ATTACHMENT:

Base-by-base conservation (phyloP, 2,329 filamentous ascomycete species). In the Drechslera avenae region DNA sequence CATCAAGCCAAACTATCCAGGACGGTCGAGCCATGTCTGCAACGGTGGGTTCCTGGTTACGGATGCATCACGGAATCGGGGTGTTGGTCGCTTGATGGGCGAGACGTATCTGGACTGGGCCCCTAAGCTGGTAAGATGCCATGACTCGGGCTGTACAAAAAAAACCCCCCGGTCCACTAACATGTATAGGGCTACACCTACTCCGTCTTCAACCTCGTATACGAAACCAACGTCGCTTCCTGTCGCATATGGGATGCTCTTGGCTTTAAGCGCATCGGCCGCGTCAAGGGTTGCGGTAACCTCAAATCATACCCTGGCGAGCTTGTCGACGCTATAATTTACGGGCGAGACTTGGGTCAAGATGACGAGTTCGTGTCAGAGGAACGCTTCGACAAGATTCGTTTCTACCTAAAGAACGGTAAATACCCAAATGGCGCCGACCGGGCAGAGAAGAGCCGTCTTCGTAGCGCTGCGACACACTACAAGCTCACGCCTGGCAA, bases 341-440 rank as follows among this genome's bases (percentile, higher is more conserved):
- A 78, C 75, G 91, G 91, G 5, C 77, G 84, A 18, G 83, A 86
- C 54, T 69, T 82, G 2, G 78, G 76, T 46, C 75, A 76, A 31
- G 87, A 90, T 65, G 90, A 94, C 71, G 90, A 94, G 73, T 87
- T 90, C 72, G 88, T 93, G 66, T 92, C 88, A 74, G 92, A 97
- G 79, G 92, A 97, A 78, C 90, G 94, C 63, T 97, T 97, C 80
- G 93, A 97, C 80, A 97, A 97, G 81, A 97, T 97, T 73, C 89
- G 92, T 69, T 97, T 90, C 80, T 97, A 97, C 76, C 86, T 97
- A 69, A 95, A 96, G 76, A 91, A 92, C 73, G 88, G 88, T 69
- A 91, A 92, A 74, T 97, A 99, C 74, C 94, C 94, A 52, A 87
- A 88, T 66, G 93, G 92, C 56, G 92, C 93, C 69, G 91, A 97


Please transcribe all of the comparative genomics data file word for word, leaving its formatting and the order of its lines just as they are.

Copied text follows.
Base-by-base conservation (phyloP, 2,329 filamentous ascomycete species). In the Drechslera avenae region DNA sequence CATCAAGCCAAACTATCCAGGACGGTCGAGCCATGTCTGCAACGGTGGGTTCCTGGTTACGGATGCATCACGGAATCGGGGTGTTGGTCGCTTGATGGGCGAGACGTATCTGGACTGGGCCCCTAAGCTGGTAAGATGCCATGACTCGGGCTGTACAAAAAAAACCCCCCGGTCCACTAACATGTATAGGGCTACACCTACTCCGTCTTCAACCTCGTATACGAAACCAACGTCGCTTCCTGTCGCATATGGGATGCTCTTGGCTTTAAGCGCATCGGCCGCGTCAAGGGTTGCGGTAACCTCAAATCATACCCTGGCGAGCTTGTCGACGCTATAATTTACGGGCGAGACTTGGGTCAAGATGACGAGTTCGTGTCAGAGGAACGCTTCGACAAGATTCGTTTCTACCTAAAGAACGGTAAATACCCAAATGGCGCCGACCGGGCAGAGAAGAGCCGTCTTCGTAGCGCTGCGACACACTACAAGCTCACGCCTGGCAA, bases 341-440 rank as follows among this genome's bases (percentile, higher is more conserved):
- A 78, C 75, G 91, G 91, G 5, C 77, G 84, A 18, G 83, A 86
- C 54, T 69, T 82, G 2, G 78, G 76, T 46, C 75, A 76, A 31
- G 87, A 90, T 65, G 90, A 94, C 71, G 90, A 94, G 73, T 87
- T 90, C 72, G 88, T 93, G 66, T 92, C 88, A 74, G 92, A 97
- G 79, G 92, A 97, A 78, C 90, G 94, C 63, T 97, T 97, C 80
- G 93, A 97, C 80, A 97, A 97, G 81, A 97, T 97, T 73, C 89
- G 92, T 69, T 97, T 90, C 80, T 97, A 97, C 76, C 86, T 97
- A 69, A 95, A 96, G 76, A 91, A 92, C 73, G 88, G 88, T 69
- A 91, A 92, A 74, T 97, A 99, C 74, C 94, C 94, A 52, A 87
- A 88, T 66, G 93, G 92, C 56, G 92, C 93, C 69, G 91, A 97